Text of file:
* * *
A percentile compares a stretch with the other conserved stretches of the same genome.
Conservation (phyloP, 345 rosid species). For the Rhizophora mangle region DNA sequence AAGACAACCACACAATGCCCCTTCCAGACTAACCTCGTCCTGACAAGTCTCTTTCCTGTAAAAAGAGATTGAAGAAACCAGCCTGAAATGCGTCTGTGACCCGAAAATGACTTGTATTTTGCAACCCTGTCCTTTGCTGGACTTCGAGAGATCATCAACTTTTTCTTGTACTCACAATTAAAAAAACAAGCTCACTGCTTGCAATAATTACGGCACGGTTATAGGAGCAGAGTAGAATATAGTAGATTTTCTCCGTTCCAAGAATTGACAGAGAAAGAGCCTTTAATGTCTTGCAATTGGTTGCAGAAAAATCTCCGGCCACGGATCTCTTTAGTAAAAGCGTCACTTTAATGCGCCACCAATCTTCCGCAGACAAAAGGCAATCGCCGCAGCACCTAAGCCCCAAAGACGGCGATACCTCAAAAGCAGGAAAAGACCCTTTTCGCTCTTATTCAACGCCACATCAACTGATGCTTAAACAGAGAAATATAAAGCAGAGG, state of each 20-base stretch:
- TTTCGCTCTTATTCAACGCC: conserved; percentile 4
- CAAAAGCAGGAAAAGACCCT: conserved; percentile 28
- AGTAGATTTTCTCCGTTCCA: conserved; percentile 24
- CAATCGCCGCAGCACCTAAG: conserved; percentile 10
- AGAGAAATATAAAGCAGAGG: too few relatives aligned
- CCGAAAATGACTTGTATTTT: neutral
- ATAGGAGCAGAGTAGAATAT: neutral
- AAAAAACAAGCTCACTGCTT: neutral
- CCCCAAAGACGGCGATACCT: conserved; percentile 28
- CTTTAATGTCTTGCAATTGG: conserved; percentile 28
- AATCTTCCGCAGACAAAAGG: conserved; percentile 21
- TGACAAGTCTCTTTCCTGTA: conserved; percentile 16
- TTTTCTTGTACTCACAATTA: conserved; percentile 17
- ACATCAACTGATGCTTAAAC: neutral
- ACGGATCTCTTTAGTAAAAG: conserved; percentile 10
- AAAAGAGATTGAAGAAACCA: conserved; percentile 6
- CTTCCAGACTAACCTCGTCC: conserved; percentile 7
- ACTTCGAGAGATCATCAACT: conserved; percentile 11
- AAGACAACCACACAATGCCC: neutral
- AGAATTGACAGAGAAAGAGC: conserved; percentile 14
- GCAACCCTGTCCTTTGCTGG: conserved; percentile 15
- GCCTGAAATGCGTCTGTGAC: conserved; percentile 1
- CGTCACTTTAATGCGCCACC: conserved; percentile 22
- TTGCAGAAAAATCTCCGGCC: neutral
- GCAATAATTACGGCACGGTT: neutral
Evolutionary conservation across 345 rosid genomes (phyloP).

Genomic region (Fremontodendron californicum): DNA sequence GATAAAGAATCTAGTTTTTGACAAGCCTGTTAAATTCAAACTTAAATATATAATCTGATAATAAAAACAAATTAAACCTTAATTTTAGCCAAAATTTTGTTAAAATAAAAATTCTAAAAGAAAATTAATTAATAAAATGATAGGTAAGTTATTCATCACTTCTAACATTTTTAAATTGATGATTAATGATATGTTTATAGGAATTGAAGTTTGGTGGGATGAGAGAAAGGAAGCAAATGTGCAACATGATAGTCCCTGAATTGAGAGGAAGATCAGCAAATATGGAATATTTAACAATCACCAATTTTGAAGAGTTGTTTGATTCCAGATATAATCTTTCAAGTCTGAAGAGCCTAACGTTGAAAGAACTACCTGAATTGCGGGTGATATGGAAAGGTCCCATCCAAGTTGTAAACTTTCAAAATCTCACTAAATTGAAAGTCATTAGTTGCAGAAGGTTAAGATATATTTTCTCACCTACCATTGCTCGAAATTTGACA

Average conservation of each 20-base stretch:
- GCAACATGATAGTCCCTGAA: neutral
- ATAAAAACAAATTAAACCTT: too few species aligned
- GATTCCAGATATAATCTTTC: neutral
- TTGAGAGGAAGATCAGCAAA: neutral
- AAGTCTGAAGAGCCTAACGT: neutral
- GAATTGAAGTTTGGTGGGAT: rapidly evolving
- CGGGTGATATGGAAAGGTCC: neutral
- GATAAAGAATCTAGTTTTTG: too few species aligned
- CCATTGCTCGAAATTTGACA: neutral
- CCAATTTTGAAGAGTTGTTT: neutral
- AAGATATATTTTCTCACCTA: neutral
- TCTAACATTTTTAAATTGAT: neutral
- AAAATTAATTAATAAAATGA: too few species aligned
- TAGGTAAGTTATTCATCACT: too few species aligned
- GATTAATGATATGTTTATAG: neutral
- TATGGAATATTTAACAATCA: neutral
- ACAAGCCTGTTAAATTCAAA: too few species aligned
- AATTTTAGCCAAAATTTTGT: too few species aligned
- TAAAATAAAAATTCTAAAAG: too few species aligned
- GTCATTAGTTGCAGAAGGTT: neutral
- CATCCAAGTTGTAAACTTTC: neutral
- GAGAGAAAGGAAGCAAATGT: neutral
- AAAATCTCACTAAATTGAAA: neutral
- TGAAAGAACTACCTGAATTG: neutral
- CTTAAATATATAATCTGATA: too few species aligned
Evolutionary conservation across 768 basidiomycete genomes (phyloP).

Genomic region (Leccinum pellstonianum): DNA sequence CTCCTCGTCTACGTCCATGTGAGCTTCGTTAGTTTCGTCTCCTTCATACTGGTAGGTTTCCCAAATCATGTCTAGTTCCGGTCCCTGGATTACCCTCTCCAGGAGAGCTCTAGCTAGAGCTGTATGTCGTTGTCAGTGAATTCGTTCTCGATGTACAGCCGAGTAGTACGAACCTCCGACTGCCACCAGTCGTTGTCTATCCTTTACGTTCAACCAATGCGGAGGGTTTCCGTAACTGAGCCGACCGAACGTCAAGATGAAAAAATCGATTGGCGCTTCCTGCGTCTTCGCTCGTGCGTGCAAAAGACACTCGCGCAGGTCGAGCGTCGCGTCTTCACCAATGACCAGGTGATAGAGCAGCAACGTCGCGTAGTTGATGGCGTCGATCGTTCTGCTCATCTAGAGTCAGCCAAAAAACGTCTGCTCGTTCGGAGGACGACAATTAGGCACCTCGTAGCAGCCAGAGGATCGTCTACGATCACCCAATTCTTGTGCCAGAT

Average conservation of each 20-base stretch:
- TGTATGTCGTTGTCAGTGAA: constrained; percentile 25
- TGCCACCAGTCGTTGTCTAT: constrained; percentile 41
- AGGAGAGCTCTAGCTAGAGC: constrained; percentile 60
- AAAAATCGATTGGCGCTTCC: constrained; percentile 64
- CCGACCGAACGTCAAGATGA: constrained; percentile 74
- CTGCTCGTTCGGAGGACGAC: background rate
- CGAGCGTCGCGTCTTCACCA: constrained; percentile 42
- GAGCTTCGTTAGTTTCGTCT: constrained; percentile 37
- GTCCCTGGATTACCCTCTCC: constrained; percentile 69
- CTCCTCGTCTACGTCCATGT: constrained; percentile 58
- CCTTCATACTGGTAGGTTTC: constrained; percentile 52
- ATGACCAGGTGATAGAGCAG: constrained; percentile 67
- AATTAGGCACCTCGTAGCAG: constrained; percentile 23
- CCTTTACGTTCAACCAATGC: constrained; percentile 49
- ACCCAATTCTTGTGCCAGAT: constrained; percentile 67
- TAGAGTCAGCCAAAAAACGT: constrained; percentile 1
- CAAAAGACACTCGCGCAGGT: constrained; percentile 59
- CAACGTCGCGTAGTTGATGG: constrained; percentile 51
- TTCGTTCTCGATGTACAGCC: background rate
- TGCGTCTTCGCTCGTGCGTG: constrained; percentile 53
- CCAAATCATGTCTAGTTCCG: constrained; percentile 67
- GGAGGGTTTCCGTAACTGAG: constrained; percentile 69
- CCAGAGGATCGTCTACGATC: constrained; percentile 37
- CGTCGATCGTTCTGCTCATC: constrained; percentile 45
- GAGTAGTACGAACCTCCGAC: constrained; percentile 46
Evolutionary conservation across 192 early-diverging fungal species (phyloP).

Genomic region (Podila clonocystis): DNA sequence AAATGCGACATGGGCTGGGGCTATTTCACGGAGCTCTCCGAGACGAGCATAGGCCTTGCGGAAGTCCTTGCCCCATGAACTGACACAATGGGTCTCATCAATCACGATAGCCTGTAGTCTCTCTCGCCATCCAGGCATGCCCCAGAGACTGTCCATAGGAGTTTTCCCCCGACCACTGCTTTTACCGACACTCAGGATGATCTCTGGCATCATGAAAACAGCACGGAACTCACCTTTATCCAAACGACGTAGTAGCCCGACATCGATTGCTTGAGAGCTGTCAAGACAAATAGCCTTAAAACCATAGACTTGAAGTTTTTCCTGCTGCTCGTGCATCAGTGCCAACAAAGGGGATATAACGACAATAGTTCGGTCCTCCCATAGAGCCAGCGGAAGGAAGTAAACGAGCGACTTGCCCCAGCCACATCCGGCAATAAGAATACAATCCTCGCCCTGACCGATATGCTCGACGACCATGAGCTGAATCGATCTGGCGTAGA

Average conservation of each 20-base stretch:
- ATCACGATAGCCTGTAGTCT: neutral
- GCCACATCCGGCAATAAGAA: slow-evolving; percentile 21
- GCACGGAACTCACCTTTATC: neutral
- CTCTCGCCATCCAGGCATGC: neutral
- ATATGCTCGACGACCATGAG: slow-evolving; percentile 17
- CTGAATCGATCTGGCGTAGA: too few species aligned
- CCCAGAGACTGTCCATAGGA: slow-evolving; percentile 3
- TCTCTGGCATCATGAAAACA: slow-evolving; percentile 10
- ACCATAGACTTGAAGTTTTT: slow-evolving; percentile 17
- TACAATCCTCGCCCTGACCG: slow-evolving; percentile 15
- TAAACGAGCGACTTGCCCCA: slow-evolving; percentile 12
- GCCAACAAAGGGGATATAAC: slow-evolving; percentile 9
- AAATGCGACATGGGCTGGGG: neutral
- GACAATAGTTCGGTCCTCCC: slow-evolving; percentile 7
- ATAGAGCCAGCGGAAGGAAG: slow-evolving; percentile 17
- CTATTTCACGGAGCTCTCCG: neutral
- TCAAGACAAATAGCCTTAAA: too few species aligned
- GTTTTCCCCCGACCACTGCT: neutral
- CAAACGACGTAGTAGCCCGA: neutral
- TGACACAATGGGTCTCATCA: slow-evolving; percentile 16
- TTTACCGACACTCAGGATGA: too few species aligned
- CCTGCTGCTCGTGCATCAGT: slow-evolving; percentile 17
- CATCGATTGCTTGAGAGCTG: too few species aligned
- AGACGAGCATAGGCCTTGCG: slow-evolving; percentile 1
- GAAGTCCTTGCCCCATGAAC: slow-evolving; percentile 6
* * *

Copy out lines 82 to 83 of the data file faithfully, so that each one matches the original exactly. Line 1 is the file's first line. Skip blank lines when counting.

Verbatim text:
- CGTCGATCGTTCTGCTCATC: constrained; percentile 45
- GAGTAGTACGAACCTCCGAC: constrained; percentile 46